Kilina, Svetlana. DOE Earlier Career Award: Modeling of Photoexcited Process at Interfaces of Functionalized Quantum Dots. United States: N. p., 2019. Web. doi:10.2172/1574381.
Kilina, Svetlana. DOE Earlier Career Award: Modeling of Photoexcited Process at Interfaces of Functionalized Quantum Dots. United States. https://doi.org/10.2172/1574381
Kilina, Svetlana. Mon . "DOE Earlier Career Award: Modeling of Photoexcited Process at Interfaces of Functionalized Quantum Dots". United States. https://doi.org/10.2172/1574381. https://www.osti.gov/servlets/purl/1574381.
@article{osti_1574381,
title = {DOE Earlier Career Award: Modeling of Photoexcited Process at Interfaces of Functionalized Quantum Dots},
author = {Kilina, Svetlana},
abstractNote = {Funded by the DOE grant we achieved the following research results: (i) We combined the time-domain density functional theory (TD-DFT) with the time-dependent density matrix technique (TD-DMT) and developed a new approach to non-adiabatic dynamics (NAMD) allowing us to get insights into various non-radiative relaxation pathways and simulate the time-resolved emission spectra of quantum dots (QDs) with complicated surface chemistry and interfaces. (ii) Using the developed NAMD method, we determined which form – arrays or nanowires – maximizes the absorption and emission of nanostructures and how that efficiency is affected by the interactions between QDs and their structural disorder. In particular, we provided an exploitation of experimentally detected enhancement in blinking ‘on’ time corresponding to the system’s state with the high quantum efficiency in closely packed Si QDs. (iii) Using the NAMD method, we analyzed the fundamental process such as decoherence and Zeno effects in semiconductor nanostructures and established a direct connection between the phonon bottleneck (extremely slow energy dissipation to heat) and Zeno effect. This knowledge will be helpful in controlling dissipation process in QDs via synthetic manipulations of the QD’s shells, dopants, ligands, packing, and interfaces. (iv) Using the NAMD method, we elucidated the role of surface ligands in photoexcited dynamics of quantum dots (QDs), including slowing of elastic scattering in QDs by ligands providing favorable conditions for multiple excitons generation (MEG), controlling of which holds an important promise for improvement of the solar energy conversion. (v) We have quantified the range of applicability of our DFT-based techniques in predicting both linear and non-linear optical properties of quantum dots (QDs) and confirmed highly efficient two-photon absorption in 1-2 nm CdSe QDs. (vi) We identified mechanisms of the preferential binding of ionic ligands, such as carboxylates, thiolates, and halides, to various QDs. In particular, our calculations explained the mechanisms of formation of two-dimensional nanoplates (NPLs) of PbSe and the role that halide precursors play in controlling the surface direction and thickness of NPLs. This knowledge provides us insights into the nature of interactions between the QD and surface agents governing the efficiency of the optical response in QDs, which is important for their applications in optoelectronic and photovoltaic devices. (vii) We conducted quantum chemistry calculations to model the morphology, the electronic structure, and optical spectra of QDs functionalized by organic dyes and metal-organic complexes, which led us to predictions of the prerequisite conditions that govern the direction and rates of the charge transfer from the QD to the dye. Thus, we obtained important insights into the charge transfer that is a key process in the realization of new nanomaterials for photovoltaic and photocatalytic applications. (viii) Targeting design of metal-organic dyes with enhanced charge transfer and non-linear optical properties, we performed joined computational and experimental studies of optical properties of various Pt(II)-, Ru(II)-, and Ir(III)-complexes and demonstrated the practical realization of DFT-based predictions in rational structure-property design of molecular systems.},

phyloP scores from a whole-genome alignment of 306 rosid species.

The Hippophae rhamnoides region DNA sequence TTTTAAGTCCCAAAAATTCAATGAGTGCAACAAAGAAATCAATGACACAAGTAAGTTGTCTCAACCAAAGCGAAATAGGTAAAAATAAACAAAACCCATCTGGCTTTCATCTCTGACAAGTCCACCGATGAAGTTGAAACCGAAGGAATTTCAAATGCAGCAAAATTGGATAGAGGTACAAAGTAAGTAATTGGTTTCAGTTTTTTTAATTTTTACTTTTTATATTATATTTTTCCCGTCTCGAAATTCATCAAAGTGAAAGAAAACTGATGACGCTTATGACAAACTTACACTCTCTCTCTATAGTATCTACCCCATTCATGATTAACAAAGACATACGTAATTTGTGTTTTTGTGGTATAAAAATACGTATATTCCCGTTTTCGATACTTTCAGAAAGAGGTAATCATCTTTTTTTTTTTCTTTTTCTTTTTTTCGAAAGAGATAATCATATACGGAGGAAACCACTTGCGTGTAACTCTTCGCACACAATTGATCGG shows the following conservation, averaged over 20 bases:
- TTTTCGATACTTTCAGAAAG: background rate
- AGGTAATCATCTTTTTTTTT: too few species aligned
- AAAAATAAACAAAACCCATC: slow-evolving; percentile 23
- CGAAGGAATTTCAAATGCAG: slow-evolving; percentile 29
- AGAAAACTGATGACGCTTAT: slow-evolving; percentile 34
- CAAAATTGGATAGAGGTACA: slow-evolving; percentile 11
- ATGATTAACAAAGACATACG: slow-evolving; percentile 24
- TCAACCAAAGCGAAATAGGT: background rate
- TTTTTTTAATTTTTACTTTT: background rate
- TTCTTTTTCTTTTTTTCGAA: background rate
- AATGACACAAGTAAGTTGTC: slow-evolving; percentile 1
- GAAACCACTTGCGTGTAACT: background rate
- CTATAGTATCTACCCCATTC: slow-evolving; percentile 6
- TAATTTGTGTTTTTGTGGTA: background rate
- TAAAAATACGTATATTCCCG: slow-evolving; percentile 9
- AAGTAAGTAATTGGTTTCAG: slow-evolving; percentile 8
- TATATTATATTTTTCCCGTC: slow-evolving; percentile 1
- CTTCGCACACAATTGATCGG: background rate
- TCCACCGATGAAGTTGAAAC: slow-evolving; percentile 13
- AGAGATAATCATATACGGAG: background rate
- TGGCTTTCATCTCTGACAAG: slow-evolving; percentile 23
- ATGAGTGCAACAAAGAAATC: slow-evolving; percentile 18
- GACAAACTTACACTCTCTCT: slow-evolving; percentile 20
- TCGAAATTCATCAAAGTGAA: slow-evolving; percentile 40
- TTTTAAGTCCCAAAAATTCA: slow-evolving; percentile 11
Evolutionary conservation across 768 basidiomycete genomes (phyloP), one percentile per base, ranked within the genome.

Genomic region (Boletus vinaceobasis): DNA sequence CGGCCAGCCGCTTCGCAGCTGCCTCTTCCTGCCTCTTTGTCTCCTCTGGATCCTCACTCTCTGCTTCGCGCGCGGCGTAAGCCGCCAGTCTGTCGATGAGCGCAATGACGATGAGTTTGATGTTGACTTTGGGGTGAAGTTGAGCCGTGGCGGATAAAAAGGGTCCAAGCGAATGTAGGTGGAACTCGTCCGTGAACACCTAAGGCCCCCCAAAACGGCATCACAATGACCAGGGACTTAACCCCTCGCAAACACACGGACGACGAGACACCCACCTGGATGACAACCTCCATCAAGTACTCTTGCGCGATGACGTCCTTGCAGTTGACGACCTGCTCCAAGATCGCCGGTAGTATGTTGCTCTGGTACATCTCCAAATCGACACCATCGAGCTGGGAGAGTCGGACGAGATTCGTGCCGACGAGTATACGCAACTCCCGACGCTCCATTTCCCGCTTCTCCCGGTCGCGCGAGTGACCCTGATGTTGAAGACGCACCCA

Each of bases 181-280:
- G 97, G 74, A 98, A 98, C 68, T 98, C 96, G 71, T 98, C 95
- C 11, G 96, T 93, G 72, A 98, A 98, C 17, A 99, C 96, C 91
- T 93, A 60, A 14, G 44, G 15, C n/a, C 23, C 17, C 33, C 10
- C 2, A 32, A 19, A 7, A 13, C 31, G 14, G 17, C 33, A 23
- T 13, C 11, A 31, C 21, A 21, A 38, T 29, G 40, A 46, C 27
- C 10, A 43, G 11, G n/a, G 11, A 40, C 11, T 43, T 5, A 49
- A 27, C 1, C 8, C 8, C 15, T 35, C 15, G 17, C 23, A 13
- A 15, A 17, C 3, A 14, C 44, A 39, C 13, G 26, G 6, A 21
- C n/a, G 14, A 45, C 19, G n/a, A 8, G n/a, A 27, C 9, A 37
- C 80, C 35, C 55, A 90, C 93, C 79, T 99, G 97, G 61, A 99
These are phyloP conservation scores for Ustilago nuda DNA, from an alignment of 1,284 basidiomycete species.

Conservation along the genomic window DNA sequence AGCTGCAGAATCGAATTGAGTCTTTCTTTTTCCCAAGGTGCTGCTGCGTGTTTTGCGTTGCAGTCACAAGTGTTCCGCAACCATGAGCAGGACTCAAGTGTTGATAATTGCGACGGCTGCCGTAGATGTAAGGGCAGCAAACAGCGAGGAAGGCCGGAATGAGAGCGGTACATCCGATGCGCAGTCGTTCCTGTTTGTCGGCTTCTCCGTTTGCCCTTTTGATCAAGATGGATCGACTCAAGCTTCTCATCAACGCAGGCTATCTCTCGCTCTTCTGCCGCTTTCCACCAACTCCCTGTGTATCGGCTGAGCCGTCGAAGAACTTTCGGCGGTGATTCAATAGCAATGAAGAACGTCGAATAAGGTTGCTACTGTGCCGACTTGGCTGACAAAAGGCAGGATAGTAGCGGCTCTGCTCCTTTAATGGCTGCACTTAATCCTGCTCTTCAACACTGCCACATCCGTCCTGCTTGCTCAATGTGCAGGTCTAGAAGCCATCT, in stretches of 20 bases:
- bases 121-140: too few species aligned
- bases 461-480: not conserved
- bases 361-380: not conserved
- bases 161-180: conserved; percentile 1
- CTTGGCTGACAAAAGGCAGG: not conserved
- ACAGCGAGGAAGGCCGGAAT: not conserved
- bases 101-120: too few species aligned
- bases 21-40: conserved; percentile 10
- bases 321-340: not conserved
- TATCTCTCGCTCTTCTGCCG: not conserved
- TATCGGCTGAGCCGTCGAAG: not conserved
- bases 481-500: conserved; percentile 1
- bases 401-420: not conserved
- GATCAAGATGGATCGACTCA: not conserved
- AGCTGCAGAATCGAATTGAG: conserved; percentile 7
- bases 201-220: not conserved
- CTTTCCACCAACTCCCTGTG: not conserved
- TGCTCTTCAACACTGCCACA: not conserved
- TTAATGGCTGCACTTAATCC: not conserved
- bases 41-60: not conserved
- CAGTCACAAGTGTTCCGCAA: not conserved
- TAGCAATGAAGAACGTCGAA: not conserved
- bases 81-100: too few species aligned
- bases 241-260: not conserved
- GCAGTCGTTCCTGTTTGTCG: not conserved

doi = {10.2172/1574381},
url = {https://www.osti.gov/biblio/1574381}, journal = {},
number = ,
volume = ,
place = {United States},
year = {2019},
month = {11}
}